What you have to remember is that this all occurred at the dawn of the modern internet era. I did not have internet access at the time, so unlike today, I couldn’t just go to GameFAQs and look up a walkthrough. I scanned the useless booklet for awhile, then gave up and sealed the case. Here’s what’s on the back.

See that box  toward the bottom middle? The black one with green faces? That’s the radio screen. On the right is Solid Snake, and on the left is Meryl. And what’s that in the middle? That’s right. Meryl’s code. There is no in-game CD case to find. The character was referring to the actual case you bought the game in. He needed you to inspect something that existed in the physical world.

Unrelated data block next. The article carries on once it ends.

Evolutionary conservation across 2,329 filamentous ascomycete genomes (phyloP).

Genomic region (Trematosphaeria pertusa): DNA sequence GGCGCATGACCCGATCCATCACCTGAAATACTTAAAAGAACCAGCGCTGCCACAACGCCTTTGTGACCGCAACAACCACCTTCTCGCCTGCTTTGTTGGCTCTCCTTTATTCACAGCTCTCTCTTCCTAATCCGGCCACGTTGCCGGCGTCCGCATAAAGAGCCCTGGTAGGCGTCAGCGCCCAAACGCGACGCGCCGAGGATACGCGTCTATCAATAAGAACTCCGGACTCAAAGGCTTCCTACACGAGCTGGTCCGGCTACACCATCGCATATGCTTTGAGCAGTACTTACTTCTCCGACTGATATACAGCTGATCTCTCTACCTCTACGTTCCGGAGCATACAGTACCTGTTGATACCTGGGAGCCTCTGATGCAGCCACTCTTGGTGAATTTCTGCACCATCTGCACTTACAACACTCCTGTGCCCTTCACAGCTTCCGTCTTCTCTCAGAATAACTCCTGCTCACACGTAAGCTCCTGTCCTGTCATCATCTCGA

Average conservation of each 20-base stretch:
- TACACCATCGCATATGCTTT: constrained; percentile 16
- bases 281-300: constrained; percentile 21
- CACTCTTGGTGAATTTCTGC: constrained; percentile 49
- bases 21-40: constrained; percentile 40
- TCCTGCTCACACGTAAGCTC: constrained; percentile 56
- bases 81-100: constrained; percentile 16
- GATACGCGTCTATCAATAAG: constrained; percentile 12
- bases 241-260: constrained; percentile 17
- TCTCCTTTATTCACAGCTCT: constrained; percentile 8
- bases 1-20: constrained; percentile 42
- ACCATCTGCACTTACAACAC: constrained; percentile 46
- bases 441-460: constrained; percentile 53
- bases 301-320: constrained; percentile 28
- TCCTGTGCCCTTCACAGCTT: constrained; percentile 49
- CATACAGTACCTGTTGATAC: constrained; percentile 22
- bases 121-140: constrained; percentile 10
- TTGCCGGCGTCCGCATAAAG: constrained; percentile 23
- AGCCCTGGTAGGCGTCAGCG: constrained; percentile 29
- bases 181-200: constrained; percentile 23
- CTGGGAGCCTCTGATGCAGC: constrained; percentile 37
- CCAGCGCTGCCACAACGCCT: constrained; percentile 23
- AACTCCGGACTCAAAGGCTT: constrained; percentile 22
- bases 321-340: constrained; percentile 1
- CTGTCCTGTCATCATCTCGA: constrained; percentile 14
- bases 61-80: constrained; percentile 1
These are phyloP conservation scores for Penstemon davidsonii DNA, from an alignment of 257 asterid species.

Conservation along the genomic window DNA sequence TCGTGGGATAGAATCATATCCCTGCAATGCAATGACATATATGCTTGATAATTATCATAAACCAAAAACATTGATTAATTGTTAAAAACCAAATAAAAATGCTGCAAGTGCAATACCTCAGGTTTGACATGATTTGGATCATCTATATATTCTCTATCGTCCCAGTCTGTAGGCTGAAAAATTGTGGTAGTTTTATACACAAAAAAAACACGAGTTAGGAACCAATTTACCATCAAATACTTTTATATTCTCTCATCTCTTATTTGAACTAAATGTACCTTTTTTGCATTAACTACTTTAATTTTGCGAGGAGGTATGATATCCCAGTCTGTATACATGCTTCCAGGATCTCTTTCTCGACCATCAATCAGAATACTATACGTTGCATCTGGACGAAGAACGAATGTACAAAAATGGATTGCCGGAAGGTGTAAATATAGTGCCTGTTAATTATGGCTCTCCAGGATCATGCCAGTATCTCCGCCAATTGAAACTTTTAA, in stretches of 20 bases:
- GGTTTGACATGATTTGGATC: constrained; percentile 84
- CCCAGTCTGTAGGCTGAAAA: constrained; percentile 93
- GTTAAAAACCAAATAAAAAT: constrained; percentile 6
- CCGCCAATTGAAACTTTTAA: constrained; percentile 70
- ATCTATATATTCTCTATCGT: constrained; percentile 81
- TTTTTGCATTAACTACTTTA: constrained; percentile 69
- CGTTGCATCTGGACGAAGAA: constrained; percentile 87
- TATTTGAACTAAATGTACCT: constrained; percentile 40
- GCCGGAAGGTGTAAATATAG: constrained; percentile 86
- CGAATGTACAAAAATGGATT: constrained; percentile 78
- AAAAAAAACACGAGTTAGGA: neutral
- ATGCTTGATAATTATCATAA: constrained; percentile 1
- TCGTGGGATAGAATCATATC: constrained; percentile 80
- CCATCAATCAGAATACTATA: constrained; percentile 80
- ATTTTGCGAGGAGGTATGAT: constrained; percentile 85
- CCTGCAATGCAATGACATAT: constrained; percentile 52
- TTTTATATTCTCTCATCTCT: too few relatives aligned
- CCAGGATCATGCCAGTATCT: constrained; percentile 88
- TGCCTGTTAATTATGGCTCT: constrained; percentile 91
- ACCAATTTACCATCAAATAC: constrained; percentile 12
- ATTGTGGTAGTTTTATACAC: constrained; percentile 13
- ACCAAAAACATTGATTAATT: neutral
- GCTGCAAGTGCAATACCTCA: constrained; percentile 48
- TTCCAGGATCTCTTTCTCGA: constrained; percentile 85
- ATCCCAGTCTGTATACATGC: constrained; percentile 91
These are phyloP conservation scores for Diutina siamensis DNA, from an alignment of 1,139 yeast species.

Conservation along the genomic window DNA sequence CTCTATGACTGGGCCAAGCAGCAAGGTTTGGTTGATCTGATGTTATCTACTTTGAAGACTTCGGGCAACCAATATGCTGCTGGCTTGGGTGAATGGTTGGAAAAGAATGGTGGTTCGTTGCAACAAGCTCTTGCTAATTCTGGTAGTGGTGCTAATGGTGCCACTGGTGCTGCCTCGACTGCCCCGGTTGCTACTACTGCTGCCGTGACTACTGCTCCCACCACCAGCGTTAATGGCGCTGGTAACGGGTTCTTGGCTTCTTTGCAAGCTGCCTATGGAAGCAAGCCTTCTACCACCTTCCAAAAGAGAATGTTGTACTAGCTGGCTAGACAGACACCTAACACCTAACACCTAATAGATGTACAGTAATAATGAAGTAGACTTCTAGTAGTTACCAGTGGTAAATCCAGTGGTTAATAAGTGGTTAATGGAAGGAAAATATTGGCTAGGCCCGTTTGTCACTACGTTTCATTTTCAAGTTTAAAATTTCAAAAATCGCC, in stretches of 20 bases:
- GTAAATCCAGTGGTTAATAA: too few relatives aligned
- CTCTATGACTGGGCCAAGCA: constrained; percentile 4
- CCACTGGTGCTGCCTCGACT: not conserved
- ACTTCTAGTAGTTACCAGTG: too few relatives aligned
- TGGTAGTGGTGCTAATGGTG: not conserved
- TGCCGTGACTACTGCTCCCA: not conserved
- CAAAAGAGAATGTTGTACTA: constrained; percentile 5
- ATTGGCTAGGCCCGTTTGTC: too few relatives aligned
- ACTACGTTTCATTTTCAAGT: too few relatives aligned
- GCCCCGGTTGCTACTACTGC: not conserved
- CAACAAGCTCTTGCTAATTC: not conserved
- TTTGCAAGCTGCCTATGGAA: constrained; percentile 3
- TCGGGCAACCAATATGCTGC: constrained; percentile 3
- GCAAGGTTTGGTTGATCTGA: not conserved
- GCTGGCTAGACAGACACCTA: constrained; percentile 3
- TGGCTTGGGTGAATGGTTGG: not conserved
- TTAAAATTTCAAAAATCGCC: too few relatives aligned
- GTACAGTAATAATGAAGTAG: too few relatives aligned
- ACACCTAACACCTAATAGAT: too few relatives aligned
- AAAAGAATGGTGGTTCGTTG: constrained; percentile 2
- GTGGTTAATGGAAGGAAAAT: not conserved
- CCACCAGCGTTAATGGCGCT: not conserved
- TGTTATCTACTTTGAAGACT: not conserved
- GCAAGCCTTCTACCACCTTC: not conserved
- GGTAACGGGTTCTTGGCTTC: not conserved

This utterly blew my mind at thirteen, but I don’t think I truly understood the ramifications of what Kojima and MGS had actually pulled. For the first time that I’m aware of, a video game called on you, the player, to do something in the real world in order to advance. Let me be clear on this. If the player does not get up off the couch and inspect the back of the CD case, there is no way to advance. You’re stuck. You can continue playing the game, but there’s no way to further the narrative. The only way to move forward depends on an action in the physical world, not the digital one. This may not seem like such a huge deal, but what will the interaction be between digital narratives and physical narratives in ten years? How about fifty? Hideo Kojima was and is limited by whatever technology is available to him at the time. His imagination is limitless, but the same cannot be said about technology, especially about the now vastly underpowered Playstation. If Kojima is interested in blurring the lines between the digital and the physical–which I would argue that he is–what happens when the technology catches up with Kojima’s imagination? What happens when he’s able to make what happens in games “real”?